Saponification!

This post is a little different from most of my others, hopefully you like it anyway and have no fear, I’m still going to be blogging about hiking, wildlife and travel.

Lye water mixture in jars after being separated from the ash
Lye water mixture in jars after being separated from the ash

According to Roman mythology, there was once an animal sacrifice to the gods on Mount Sapo.  The melted fat from the animal mixed with ash from the wood fire it was burnt on.  Rain washed this mixture into a river, where it foamed and lathered as soap.  Locals soon discovered that this strange mixture cleaned garments better than water alone; thus soap was born, taking its name from Mount Sapo.  This is a myth but it still is accurate as to the basic ingredients in soap making: lye (can be made from ash), fat or oil and water.

I'm adding oil and fat to the lye water mixture.
I’m adding oil and fat to the lye water mixture.

This last weekend, I spent some time trying my hand at soap making.  I did this partly out of curiosity.  I did it partly because it’s a good practical skill and maybe someday I’ll be in a remote cabin quickly running out of soap.  I did it partly because I can make soap a lot cheaper than buying it.  I did this because I posted about self-sufficiency and sustainability and soap is one of the necessities people generally purchase.  I also did this because I thought it’d be nice to make my girlfriend some homemade lavender-scented soap/body wash.  I wanted to try my hand at making soap with mostly waste products and so make a soap that was biodegradable and made from recycled ingredients.

Bringing the lye water mixture to a boil before adding the fat and oil.
Bringing the lye water mixture to a boil before adding the fat and oil.

My soap was a partial success.  I made lye from ash from my mom’s wood burning stove.  Over a period of day I let ash steep in a steel pot full of water, boiling it occasionally to concentrate the lye.  I then tested the strength of the lye by floating an egg in it.  Next I melted some saved cooking grease my mom had and mixed it with waste oil from her fryer.  After mixing these together and cooking and stirring them, I never got them to combine in quite the right way.  It’s very possible I got the ratio of lye water to fat/oil wrong.  It’s possible I was impatient and didn’t cook and stir the mixture long enough or vigorously enough.  The end product doesn’t look very pretty, it really looks like grease and it separates if left to sit very long.  All that said, if you shake it up to mix it together again and rub some on your hands with water, it lathers like normal soap.  It cleans like normal soap.  I even used some of the soap to take a shower, using it as an all-purpose body wash and shampoo, it worked well.  Considering that this is my first try at soap making, I’m reasonably happy.  It may take some work to make a perfect liquid soap as I was trying to make but I proved to myself anyway that it’s possible to make a simple, all-purpose soap from recycled materials for almost no cost (I did add a bottle of lavender essential oils that brought the cost of the whole project to $13.00 and provided 4 bottles of soap).  Now after waiting a day and letting my soap sit, I’m happy to say the situation has changed, the soap has congealed a bit more and is more uniform in texture, it’s much more like what I wanted originally.  If you’re interested in soap making, there are a few websites I’d suggest:  Mother Earth News Soap Instructions  Frontier Freedom Soap Recipe  Country Farm Lifestyles Soap Recipe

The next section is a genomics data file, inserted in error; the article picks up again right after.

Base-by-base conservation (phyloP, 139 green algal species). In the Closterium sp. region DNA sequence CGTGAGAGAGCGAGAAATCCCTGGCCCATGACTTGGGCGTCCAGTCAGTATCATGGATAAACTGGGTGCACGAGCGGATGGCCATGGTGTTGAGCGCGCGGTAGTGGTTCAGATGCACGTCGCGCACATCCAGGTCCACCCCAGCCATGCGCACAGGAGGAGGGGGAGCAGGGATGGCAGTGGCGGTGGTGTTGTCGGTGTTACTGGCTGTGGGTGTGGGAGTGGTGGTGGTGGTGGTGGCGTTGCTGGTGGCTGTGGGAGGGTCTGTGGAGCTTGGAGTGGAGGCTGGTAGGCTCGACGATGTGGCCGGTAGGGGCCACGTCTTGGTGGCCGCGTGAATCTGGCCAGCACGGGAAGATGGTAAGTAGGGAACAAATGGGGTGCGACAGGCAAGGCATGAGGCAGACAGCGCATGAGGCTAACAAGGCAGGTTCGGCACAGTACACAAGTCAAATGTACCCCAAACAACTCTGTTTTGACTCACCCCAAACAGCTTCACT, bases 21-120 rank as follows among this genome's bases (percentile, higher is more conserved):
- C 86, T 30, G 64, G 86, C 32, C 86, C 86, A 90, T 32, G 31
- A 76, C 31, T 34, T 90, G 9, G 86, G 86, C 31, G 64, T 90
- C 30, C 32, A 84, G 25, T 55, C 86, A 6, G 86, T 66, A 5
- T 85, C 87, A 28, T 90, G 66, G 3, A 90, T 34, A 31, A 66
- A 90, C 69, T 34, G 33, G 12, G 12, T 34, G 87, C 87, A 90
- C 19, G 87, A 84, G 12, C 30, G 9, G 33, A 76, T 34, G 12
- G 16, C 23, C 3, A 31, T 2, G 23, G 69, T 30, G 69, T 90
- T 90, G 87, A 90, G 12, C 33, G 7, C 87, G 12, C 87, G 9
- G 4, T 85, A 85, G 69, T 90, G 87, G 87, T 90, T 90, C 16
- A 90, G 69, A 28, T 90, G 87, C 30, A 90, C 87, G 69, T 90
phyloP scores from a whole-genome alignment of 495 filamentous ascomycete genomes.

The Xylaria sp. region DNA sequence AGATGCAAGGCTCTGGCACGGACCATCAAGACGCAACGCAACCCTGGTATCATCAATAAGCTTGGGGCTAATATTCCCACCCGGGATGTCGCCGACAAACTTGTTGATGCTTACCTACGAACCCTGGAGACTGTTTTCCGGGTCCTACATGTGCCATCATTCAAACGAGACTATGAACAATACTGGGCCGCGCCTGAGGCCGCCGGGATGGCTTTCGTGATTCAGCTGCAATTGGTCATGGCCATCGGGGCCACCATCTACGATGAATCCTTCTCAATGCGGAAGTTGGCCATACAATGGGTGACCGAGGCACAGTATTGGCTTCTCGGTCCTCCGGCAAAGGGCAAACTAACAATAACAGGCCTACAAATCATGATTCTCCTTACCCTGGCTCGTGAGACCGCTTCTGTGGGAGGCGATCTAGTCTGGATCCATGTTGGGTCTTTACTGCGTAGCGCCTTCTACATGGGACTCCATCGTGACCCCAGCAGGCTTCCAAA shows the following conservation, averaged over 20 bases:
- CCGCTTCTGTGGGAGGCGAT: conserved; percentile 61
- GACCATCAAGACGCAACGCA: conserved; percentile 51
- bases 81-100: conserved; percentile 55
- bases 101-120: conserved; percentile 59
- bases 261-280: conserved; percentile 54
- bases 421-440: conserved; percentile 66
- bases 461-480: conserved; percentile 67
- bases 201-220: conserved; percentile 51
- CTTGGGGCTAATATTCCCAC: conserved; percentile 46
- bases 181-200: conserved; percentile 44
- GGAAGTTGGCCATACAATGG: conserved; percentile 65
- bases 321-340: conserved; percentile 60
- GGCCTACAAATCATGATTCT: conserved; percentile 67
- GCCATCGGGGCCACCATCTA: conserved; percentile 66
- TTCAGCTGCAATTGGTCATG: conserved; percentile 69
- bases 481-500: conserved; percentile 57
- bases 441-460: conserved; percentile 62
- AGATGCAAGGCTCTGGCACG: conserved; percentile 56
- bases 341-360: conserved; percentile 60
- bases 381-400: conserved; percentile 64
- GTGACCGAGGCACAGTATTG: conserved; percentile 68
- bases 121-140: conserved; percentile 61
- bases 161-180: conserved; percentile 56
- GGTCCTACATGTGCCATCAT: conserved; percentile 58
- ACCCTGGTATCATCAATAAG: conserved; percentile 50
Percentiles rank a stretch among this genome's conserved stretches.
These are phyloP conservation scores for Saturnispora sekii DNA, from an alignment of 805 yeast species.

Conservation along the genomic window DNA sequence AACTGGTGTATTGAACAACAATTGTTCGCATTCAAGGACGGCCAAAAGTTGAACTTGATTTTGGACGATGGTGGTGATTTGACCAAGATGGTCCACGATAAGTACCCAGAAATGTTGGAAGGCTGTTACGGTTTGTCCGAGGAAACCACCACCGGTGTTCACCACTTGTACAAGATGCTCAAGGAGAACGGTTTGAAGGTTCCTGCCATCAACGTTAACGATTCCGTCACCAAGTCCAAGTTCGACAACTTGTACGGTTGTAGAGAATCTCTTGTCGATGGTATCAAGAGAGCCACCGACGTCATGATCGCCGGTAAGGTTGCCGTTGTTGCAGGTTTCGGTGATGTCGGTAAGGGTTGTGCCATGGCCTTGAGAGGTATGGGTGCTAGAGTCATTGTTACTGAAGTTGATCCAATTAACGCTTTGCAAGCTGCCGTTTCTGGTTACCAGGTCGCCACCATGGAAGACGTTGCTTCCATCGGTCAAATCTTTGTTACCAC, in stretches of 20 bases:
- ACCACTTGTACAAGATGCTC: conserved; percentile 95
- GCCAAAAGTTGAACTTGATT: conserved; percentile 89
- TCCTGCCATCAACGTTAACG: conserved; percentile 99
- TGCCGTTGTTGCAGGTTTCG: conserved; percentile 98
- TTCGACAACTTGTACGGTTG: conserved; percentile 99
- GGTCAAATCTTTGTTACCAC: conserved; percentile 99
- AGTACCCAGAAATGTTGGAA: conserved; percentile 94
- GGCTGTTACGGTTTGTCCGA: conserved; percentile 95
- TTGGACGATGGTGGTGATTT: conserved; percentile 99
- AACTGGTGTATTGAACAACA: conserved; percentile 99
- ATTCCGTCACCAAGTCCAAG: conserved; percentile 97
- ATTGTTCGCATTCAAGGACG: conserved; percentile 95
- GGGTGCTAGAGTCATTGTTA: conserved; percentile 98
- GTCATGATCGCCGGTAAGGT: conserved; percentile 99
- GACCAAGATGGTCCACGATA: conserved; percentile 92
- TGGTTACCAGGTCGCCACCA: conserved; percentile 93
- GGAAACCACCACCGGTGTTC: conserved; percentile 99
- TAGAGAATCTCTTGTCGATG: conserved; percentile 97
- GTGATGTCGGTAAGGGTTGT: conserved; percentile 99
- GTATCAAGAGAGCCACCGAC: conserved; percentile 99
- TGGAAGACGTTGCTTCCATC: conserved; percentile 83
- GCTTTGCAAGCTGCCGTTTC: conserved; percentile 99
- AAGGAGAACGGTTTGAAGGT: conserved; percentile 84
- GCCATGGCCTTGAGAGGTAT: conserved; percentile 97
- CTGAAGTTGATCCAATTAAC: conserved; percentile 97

Finished liquid soap. Far from a perfect product but usable and a good learning experience.
Finished liquid soap. Far from a perfect product but usable and a good learning experience.
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